From top: Paddy Harte and Peter Sutherland; Dan Boyle
This week has seen the passing of two Fine Gael luminaries, Peter Sutherland and Paddy Harte. Much like Marc Antony’s speech in Shakespeare’s ‘Julius Caesar’ I write to praise them, because I feel they are deserving of respect for doing what they did, in the way in which they so did.
There are many, many things on which I would never be in agreement with Fine Gael about. The party’s general approach to economic and social issues brings about, to me, a more unequal society. It pays little more than lip service to environmental issues. Its attitude to policing and general justice issues ranges from the aggressive to the possessive.
The party, for some reason best known to itself, believes itself to be morally superior to Fianna Fáil. It isn’t.
These caveats I add in anticipation of those who are about to disagree with me, that to like someone, respect them or to acknowledge some of their achievements, is somehow to bend towards their political worldview.
It is a shared characteristic of both the Rabid Right and Rigid Left that any deviation from the standard orthodoxy must see the heretics challenged.
For my part I have no difficulty in saying that Peter Sutherland performed well as a European Commissioner. The Erasmus programme is a singular achievement. As a Attorney General he was right to state that inserting the Eight Amendment into The Constitution, would ultimately turn out to be self defeating.
Would I be a fan of his work at GATT/WTO? No I would not. The emphasis in these agreements sees the sustainable welfare of people, if at all, then as very much a distant afterthought. However, I do believe that his subsequent work on immigrants rights was formed on his belief for a more inter related, more inclusive World.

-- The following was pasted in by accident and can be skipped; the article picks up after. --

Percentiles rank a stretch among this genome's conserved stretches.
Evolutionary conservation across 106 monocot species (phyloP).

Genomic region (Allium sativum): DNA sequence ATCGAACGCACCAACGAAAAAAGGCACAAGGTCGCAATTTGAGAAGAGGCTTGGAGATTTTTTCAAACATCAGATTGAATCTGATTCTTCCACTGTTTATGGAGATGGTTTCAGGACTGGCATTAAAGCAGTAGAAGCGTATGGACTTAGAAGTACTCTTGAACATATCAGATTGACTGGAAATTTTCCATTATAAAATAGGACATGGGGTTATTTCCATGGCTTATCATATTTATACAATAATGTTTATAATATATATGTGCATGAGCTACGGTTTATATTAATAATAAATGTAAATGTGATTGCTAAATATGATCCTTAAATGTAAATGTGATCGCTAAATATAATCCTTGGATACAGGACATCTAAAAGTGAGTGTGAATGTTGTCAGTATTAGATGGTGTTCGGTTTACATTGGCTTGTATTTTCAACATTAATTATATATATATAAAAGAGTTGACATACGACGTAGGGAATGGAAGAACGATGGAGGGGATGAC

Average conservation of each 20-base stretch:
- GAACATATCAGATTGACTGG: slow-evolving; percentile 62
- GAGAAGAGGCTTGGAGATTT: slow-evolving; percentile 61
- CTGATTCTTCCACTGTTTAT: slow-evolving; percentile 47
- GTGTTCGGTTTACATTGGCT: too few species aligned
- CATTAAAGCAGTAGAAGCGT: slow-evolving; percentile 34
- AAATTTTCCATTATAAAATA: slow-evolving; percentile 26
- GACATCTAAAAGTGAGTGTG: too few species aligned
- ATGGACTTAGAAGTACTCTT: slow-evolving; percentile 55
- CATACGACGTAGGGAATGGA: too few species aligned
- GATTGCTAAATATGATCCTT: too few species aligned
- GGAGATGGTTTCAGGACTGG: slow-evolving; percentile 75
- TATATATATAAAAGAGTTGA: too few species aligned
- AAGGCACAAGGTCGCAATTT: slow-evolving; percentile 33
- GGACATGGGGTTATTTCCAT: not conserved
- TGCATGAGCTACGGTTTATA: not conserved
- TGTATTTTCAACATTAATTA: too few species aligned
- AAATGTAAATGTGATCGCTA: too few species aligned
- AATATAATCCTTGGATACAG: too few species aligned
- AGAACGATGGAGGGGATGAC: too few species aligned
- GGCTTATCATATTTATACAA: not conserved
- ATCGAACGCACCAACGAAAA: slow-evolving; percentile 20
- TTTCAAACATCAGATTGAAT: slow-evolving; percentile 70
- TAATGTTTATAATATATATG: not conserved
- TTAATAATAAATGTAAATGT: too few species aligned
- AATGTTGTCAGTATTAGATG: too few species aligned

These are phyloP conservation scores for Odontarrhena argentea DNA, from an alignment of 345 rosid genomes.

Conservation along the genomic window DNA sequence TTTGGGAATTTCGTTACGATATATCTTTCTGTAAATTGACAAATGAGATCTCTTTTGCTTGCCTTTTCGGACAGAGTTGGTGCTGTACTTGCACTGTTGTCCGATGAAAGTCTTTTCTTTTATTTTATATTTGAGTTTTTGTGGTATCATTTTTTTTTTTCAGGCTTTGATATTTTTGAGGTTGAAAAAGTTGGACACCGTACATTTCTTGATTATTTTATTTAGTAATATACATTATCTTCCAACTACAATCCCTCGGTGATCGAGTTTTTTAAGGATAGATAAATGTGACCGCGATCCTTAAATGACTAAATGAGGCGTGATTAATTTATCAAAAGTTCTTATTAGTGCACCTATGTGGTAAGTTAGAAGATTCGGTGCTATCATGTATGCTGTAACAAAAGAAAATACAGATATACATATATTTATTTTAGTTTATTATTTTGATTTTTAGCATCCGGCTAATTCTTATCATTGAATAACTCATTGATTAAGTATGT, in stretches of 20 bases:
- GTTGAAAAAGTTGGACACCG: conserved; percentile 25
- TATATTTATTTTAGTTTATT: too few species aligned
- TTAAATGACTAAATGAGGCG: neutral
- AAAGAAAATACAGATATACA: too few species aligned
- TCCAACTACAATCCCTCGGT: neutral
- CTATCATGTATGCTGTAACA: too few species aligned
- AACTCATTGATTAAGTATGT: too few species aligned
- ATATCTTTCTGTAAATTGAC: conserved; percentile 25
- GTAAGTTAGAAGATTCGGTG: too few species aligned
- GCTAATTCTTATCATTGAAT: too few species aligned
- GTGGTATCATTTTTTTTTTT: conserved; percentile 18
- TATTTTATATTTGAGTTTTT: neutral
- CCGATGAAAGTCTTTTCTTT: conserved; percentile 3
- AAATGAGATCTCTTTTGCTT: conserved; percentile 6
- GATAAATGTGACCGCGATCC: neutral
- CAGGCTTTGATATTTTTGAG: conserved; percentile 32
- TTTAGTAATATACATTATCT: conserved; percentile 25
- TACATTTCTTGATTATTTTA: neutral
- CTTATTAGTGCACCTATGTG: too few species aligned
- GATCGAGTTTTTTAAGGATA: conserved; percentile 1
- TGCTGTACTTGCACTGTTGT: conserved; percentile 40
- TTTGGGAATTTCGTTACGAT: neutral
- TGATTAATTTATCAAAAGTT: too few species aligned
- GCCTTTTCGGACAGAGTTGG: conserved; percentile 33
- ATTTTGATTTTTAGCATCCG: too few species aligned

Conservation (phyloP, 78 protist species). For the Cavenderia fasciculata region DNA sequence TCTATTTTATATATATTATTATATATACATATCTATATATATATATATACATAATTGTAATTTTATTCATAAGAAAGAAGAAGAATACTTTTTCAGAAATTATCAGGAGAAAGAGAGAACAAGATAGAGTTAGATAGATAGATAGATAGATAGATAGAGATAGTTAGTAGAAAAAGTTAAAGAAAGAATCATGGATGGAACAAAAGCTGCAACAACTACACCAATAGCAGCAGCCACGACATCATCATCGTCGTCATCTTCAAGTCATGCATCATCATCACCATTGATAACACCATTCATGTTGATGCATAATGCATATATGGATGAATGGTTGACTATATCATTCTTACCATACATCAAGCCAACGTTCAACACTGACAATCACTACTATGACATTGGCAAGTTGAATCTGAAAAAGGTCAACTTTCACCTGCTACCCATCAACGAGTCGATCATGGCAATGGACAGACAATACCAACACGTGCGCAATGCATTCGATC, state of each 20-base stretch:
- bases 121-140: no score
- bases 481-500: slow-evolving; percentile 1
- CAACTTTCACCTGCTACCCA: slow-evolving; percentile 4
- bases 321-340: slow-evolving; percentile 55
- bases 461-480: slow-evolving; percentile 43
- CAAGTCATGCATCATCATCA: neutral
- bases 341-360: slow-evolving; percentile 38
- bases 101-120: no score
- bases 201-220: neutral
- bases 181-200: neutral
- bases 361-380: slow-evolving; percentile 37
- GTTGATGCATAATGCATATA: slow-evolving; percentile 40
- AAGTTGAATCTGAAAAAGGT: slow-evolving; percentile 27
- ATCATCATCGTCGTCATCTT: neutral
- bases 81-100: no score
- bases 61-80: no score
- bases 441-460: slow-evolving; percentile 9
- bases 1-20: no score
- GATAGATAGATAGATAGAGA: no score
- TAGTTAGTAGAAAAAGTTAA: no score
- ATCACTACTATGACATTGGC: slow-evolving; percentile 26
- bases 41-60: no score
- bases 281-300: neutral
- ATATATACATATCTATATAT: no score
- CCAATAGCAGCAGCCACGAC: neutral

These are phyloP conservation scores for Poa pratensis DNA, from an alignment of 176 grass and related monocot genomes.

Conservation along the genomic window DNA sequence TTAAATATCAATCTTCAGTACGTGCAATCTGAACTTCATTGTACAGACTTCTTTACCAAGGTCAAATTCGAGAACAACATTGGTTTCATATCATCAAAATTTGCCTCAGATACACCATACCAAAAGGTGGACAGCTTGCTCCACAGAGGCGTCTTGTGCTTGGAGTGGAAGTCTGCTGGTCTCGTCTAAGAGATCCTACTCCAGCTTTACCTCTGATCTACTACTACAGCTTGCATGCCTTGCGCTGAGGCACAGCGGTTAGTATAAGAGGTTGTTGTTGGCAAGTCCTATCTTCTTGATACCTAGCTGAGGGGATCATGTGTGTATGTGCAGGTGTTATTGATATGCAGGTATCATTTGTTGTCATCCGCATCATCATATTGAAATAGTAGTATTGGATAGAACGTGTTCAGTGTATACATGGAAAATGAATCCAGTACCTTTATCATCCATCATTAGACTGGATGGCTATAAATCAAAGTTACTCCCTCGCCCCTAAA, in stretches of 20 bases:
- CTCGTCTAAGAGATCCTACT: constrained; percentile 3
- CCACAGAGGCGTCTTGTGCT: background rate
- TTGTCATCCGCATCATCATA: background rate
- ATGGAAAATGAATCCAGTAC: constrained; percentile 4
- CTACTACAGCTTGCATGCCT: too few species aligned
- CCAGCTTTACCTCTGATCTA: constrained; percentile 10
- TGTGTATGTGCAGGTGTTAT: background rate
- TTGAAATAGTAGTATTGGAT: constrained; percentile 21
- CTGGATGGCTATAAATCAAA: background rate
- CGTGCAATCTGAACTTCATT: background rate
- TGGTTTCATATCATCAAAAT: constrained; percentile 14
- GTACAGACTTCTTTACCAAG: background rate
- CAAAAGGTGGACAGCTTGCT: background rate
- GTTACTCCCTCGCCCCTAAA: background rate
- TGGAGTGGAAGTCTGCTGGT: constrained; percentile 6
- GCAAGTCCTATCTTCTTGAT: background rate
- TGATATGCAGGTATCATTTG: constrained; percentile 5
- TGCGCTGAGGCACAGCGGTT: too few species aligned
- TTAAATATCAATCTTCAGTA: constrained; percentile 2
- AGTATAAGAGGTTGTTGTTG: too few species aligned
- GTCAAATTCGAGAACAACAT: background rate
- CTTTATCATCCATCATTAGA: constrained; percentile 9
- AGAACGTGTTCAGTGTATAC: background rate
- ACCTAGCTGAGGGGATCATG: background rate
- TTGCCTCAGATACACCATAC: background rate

Was I impressed by his chairmanship of Goldman Sachs, or his board membership of several banking organisations? Again not really. He was a creature of his circumstance. I don’t believe there is any inconsistency in not liking what someone does, whilst admiring the ability they have in doing what they do.
Paddy Harte was a gruff conservative. He had left front line politics before I had entered it. I doubt there would many subjects of public policy on which we would have found ourselves in agreement.
He was implacably opposed to the murderous campaign of the IRA. As a TD for a border constituency that was a difficult opinion to hold. Nevertheless he succeeded in being elected time and time again, even if he never really troubled the higher echelons of national politics (he briefly was a junior minister in the early 1980s).
What I most admired him for was the work he did with Glenn Barr (once of the Ulster Defence Association) in bringing proper recognition to all the Irishmen who fought in the First World War.
History tells us that WW1 was a fruitless, unnecessary carnage brought about by the dying embers of empires. For many who participated they truly believed they were fighting for the rights of small nations, especially the right to become one.
Paddy Harte should be given enormous credit in helping bring the memory of these men back from the historical cold. As does Glenn Barr, whose own death in October 2017 seems to have gone largely gone unacknowledged.
I intend to continue my eccentric and eclectic approach to politics. I will still admire the skills, abilities and achievements of those with whom I vehemently disagree. Damn me.
Dan Boyle is a former Green Party TD and Senator. His column appears here every Thursday. Follow Dan on Twitter: @sendboyle
Dan Boyle’s ‘Making Up The Numbers – Smaller Parties and Independents in Irish Politics‘ published by the History Press is available at all good bookstores now.